Sports | September 20, 2017 9:03 am

Study: Playing Football Before the Age of 12 Could Cause Brain Problems Later

Boston University study focused on 214 former players, including 68 who went pro.

NFL Brain Study
Dr. Ann C. McKee, Director of Boston Universitys CTE Center and Chief of Neuropathology at the VA Boston Healthcare System, analyzes brain tissue at the VA-BU-CLF Brain Bank in the Jamaica Plain neighborhood of Boston on May 31, 2017. Boston researchers who studied the brains of 202 deceased football players have published the most detailed portrait to date of the devastation wrought by a degenerative brain disease linked to repeated blows to the head. The study presents the largest number of CTE cases ever published and puts to rest any remaining arguments about whether the disease exists, said McKee, the study's lead author. (Stan Grossfeld/The Boston Globe via Getty Images)

As The New York Times reports, a long-term study conducted by Boston University has revealed a troubling statistic: For football players who started playing before their 12th birthday, the potential for having more cognitive and behavioral problems later in life rose significantly.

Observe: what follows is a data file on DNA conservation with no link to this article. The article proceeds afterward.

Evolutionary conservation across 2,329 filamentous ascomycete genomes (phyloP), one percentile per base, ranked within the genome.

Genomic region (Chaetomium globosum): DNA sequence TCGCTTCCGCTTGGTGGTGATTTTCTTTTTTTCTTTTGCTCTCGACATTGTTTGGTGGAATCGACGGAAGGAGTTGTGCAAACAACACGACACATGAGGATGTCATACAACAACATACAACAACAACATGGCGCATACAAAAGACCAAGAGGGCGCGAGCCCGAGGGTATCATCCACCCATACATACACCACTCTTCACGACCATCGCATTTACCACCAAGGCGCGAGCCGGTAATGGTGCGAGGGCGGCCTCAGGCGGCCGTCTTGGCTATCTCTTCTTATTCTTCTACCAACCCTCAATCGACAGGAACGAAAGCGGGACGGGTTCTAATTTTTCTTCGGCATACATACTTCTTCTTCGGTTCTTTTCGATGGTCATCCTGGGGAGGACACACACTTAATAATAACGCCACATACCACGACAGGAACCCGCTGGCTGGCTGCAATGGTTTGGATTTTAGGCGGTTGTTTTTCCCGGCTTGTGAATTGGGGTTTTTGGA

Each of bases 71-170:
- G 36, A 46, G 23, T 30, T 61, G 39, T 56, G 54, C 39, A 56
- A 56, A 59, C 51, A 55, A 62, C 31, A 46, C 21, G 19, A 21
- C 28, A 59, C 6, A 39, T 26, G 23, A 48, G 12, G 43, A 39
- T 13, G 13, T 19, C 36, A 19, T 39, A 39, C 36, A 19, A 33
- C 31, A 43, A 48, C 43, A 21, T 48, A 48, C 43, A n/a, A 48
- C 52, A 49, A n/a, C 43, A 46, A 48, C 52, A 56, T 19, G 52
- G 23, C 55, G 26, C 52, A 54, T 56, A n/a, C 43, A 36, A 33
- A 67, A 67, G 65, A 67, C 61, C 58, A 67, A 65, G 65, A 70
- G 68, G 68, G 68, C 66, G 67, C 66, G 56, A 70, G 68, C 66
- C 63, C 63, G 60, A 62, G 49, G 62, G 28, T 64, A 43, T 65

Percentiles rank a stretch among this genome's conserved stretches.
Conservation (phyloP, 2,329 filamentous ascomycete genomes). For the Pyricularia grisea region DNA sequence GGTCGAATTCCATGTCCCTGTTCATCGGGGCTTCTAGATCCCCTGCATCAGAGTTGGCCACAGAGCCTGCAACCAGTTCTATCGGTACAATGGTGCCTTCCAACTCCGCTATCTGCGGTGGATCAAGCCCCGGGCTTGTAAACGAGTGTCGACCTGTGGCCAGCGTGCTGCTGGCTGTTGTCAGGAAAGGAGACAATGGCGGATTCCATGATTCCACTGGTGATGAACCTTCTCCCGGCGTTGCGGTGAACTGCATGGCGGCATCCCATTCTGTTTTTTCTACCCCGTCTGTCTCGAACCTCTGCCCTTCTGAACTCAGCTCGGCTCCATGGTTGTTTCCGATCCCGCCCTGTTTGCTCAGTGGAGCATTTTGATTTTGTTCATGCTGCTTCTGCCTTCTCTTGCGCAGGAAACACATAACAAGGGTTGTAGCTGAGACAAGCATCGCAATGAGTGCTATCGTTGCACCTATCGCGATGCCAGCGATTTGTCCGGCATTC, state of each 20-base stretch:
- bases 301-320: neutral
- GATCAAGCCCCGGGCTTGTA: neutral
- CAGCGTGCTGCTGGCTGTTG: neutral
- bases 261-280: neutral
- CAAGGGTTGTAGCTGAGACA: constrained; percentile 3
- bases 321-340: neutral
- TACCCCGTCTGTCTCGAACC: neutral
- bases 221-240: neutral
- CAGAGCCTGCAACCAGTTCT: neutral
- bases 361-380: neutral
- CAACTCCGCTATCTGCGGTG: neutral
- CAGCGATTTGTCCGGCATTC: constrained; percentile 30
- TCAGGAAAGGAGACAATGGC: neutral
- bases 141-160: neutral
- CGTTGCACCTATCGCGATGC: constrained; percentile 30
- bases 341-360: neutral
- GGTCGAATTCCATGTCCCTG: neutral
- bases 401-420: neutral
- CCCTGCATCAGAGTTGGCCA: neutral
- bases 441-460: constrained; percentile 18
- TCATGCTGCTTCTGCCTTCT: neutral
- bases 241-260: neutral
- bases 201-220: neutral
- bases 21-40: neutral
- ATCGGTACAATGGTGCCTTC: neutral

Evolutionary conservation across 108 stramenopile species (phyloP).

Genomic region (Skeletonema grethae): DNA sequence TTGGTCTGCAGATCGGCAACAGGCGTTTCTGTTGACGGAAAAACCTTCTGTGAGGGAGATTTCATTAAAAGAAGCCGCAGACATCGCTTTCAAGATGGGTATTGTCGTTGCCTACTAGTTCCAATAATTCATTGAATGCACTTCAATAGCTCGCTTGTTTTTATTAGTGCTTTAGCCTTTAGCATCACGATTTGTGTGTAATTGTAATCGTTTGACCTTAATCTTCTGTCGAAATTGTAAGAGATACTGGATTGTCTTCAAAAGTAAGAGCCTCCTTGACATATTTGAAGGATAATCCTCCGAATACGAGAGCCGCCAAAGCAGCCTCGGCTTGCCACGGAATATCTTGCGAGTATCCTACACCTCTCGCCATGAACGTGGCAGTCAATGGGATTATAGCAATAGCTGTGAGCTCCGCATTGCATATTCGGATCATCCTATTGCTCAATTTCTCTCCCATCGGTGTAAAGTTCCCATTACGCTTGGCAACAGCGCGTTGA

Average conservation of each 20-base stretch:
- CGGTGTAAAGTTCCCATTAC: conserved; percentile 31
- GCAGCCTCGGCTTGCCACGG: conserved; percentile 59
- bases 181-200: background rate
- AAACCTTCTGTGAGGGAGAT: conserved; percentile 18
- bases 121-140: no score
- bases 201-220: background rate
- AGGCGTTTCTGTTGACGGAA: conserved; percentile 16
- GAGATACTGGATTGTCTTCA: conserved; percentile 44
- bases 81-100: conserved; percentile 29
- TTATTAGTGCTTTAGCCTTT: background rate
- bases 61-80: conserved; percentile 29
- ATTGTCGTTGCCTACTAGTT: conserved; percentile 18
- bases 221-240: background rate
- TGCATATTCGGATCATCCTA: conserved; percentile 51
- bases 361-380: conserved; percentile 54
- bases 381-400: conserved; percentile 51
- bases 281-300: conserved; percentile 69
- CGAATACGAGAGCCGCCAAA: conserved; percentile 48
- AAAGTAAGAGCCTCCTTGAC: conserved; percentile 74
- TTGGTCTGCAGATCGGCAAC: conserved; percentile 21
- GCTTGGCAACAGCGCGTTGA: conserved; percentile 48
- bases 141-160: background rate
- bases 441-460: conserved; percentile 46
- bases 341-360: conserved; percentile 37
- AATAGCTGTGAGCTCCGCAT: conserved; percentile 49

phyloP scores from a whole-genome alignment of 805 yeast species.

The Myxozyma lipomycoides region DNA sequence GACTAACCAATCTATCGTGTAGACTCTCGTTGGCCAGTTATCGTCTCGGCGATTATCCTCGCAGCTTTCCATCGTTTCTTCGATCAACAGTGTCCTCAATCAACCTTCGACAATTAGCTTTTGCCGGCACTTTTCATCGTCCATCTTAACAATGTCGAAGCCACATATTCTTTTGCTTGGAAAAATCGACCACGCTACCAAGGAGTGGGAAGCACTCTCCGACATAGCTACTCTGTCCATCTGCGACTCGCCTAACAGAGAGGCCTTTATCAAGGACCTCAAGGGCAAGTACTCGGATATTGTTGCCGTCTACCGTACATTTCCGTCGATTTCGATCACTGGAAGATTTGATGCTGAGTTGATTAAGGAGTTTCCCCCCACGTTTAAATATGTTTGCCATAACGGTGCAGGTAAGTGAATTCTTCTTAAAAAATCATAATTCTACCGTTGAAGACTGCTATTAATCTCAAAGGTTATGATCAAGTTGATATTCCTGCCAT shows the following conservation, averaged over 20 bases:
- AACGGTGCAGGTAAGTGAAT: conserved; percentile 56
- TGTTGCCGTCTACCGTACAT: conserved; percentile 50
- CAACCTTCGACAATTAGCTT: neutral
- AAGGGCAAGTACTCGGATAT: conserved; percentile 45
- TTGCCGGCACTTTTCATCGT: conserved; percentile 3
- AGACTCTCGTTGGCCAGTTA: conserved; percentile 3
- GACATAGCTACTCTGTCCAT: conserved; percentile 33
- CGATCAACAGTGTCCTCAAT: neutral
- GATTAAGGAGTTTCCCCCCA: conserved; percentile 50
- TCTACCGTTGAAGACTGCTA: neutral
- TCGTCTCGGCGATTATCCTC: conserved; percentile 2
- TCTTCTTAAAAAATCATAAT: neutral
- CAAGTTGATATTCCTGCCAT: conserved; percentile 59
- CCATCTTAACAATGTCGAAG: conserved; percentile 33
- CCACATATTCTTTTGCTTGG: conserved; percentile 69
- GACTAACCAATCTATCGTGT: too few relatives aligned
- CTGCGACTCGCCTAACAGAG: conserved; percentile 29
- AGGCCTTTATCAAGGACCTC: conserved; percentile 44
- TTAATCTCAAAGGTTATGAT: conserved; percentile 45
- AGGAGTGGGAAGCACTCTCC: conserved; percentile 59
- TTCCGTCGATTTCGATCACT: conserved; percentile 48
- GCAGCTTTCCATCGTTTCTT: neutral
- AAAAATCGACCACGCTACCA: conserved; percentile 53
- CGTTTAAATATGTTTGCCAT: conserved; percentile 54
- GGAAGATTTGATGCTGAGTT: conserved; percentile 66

The study was published in the journal Nature’s Translational Psychiatry, and focused on 214 former players—68 of whom played in the NFL. As the study notes, “participation in youth football before age 12 increased the risk of problems with behavioral regulation, apathy, and executive functioning by two-fold and increased the risk of clinically elevated depression scores by three-fold.”

The reason why 12 was the cutoff age is that’s when the brain undergoes a key developmental and maturational period.

The study follows up one done by the university’s CTE Center, which studies the degenerative brain disease that’s been found in professional athletes such as football players. That study found that NFL players who started playing tackle football before their 12th birthday had worse memory and mental flexibility.